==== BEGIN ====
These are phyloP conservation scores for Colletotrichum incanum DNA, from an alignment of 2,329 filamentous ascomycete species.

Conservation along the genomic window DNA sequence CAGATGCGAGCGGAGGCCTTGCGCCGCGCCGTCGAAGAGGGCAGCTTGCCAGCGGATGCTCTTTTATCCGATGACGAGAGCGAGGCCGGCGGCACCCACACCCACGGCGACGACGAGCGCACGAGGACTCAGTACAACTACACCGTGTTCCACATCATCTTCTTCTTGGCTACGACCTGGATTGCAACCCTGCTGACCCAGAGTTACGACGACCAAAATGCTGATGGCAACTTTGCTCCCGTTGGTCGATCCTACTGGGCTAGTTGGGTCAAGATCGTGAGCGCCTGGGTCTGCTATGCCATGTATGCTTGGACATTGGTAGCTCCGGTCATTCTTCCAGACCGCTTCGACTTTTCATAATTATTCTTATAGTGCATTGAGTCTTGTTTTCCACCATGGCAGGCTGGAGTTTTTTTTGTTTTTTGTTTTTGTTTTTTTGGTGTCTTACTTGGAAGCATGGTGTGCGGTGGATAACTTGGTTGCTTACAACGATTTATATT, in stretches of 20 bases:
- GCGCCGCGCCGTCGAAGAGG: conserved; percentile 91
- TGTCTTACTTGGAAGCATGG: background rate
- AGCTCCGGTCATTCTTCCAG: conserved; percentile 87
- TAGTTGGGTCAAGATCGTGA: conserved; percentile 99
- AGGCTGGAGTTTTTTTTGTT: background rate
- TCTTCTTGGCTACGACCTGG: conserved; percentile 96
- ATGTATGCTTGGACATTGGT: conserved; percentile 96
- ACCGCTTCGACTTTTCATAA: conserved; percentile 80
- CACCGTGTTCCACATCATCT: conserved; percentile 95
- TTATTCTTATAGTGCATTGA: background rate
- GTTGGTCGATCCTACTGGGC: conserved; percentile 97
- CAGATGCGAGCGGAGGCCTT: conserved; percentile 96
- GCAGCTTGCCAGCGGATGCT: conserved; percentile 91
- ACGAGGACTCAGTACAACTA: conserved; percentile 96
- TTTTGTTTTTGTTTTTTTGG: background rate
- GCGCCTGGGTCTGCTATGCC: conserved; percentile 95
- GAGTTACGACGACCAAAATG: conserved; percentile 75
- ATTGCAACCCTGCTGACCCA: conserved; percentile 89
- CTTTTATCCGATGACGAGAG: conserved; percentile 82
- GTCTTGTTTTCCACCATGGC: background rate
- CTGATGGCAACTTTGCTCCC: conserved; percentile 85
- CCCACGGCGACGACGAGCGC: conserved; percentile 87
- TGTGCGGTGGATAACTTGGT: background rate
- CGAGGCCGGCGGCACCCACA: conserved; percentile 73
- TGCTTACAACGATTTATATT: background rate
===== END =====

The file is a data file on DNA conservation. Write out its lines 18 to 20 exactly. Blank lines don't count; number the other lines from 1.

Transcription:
- GCGCCTGGGTCTGCTATGCC: conserved; percentile 95
- GAGTTACGACGACCAAAATG: conserved; percentile 75
- ATTGCAACCCTGCTGACCCA: conserved; percentile 89